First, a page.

Prof. Gabriella Pravettoni, director of the Division of Psychoncology at IEO, emphasises that this project is very important in order to study the psychological implications of using predictive models based on artificial intelligence in oncology: “Adopting a multidisciplinary perspective will give us more insight into how these predictive models can support the shared decisions of physicians and patients with respect to lung cancer treatments. Specifically, we will study the ways in which healthcare professionals use and process this type of information in order to choose the best treatments for patients. In addition, decision-making support will be created for patients to inform them about available treatments, gathering their preferences with a view to improving patient awareness and involvement in the decision-making process.”
Finally, the Istituto di Ricerche Farmacologiche Mario Negri will conduct the analysis of the metabolomic profile of the tumour, a characteristic that is linked to tumour growth and its response or resistance to treatments, as explained by Massimo Broggini, head of the Molecular Pharmacology Laboratory, who will collaborate with the Protein and Metabolic Bioindicators Unit.


The following are the 16 European and international organizations included in the I3LUNG consortium: Fondazione IRCCS Istituto Nazionale dei Tumori (INT, Milan, Italy) with Dr Arsela Prelaj as coordinator of the Consortium, Politecnico di Milano (POLIMI, Milan, Italy), Istituto di Ricerche Farmacologiche Mario Negri (IRFMN, Milan, Italy ), Istituto Europeo di Oncologia (IEO; Milan, Italy), ML Cube (Milan, Italy), LungenClinic Grosshansdorf GmbH (GHD, Grosshansdorf, Germany), Universitaetsklinikum Hamburg-Eppendorf (UKE, Hamburg, Germany), Vall d’Hebron Institute of Oncology (VHIO, Barcelona, Spain), Medica Scientia Innovation Research (MEDSIR, Barcelona, Spain & New Jersey, USA), Metropolitan Hospital (MH, Piraeus, Greece), Shaare Zedek Medical Center (SZMC, Jerusalem, Israel), Katholieke Universiteit Leuven (KUL, Leuven, Belgium), The Swedish Institute for Health Economics (IHE, Lund, Sweden), University of Chicago (UOC, Chicago, USA), Aalborg Universitet (AAU, Aalborg, Denmark), Lung Cancer Europe (LUCE, Bern, Switzerland).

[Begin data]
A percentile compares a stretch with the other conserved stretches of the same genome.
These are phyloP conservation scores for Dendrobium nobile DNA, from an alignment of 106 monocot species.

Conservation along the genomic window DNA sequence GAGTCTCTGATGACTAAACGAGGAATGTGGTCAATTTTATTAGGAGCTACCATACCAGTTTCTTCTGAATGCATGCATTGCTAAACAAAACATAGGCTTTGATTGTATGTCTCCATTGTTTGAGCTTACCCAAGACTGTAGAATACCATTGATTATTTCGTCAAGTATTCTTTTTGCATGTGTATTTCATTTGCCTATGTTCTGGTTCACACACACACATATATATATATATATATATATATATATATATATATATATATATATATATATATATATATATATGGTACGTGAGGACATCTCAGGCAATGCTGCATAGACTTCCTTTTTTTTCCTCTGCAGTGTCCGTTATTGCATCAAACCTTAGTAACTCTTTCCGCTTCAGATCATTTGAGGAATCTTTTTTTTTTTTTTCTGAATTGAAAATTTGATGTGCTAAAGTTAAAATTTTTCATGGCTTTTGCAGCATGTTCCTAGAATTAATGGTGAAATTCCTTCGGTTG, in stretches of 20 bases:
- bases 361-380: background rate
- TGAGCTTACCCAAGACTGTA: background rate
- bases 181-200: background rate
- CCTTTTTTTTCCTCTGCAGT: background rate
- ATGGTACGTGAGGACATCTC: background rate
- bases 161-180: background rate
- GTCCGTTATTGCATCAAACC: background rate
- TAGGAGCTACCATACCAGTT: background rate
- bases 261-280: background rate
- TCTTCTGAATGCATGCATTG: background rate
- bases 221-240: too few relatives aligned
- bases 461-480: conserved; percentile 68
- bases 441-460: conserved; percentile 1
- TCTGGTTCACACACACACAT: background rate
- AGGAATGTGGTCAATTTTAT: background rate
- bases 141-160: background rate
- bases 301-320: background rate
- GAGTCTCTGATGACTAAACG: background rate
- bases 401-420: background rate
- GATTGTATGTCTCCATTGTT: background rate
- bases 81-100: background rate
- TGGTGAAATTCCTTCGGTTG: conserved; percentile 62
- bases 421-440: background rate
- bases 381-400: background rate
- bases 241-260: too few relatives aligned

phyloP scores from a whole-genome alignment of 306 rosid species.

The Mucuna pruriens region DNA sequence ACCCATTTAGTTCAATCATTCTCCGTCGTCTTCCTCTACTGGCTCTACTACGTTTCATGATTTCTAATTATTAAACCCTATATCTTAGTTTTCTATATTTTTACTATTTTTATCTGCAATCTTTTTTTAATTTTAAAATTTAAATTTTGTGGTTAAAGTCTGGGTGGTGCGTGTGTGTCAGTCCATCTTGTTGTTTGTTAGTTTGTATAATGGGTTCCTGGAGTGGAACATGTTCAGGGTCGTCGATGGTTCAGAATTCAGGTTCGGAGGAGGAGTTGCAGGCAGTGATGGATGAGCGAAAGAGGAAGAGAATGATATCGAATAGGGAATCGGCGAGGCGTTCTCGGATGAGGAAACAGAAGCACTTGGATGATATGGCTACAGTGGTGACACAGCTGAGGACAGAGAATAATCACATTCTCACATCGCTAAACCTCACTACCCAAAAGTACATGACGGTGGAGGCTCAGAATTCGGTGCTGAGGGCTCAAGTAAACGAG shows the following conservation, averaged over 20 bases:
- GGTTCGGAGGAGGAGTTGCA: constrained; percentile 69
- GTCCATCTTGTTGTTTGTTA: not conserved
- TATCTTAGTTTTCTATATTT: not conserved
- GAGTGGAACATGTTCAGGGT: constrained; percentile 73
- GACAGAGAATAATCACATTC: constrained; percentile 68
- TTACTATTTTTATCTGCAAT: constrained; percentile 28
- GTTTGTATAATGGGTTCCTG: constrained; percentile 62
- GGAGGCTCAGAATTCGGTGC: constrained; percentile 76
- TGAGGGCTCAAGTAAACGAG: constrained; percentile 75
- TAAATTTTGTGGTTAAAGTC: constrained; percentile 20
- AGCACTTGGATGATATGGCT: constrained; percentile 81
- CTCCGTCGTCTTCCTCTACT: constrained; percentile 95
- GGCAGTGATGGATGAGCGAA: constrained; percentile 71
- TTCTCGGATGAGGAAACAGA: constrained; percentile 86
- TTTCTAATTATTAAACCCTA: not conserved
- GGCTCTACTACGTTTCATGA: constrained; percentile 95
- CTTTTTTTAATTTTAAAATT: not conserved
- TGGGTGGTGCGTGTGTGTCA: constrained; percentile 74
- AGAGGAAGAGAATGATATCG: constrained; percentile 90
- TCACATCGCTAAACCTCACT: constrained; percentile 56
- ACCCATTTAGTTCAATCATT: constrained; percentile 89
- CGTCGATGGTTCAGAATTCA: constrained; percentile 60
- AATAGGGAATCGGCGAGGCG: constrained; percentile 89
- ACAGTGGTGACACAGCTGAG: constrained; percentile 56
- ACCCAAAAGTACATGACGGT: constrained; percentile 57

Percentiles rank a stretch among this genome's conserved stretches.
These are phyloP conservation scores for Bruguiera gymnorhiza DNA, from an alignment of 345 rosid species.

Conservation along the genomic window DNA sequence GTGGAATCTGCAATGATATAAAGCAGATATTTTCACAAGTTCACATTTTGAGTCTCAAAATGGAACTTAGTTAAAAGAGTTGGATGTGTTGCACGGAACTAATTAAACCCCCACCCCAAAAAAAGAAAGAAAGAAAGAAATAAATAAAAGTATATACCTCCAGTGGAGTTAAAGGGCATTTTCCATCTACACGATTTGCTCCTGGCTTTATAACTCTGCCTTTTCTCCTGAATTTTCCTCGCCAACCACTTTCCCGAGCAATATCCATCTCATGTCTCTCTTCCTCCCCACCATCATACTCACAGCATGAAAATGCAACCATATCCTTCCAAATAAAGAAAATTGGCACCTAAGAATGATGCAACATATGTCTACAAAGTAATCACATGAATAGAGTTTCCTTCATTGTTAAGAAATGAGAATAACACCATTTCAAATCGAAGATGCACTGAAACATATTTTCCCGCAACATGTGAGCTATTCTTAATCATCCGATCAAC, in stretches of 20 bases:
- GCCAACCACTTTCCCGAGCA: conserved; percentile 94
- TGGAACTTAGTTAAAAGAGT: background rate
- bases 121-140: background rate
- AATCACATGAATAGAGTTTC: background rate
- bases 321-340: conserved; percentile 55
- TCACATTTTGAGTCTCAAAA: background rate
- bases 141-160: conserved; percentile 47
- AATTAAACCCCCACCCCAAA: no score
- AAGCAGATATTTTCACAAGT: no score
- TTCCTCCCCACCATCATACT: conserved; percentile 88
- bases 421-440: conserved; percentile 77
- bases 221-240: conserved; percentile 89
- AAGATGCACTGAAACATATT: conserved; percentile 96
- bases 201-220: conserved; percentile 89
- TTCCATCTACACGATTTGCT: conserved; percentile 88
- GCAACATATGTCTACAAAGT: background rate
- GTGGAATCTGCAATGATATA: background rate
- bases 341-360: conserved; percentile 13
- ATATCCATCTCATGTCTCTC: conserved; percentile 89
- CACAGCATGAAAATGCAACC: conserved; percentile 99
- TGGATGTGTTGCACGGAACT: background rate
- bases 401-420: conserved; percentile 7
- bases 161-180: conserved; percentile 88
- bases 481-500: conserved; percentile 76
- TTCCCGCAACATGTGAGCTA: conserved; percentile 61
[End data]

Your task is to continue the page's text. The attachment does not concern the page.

Horizon Europe is the European Commission’s new framework programme for Research and Innovation, which aims to strengthen the EU’s scientific and technological foundations to boost its competitiveness, implement its main priorities and strengthen the European Research Area – mainly through competitive calls for innovative research projects. The project is the largest research and innovation programme in the world, running until 2027 with a total budget of EUR 95.5 billion. It is open to organizations of all kinds, including academia, industry and charities. Of the total amount, approximately EUR 8.33 billion will be allocated to the health sector, to address a range of objectives, including staying healthy in a rapidly changing society, developing new tools to improve people’s health, as well as combating diseases and reducing their impact on daily lives.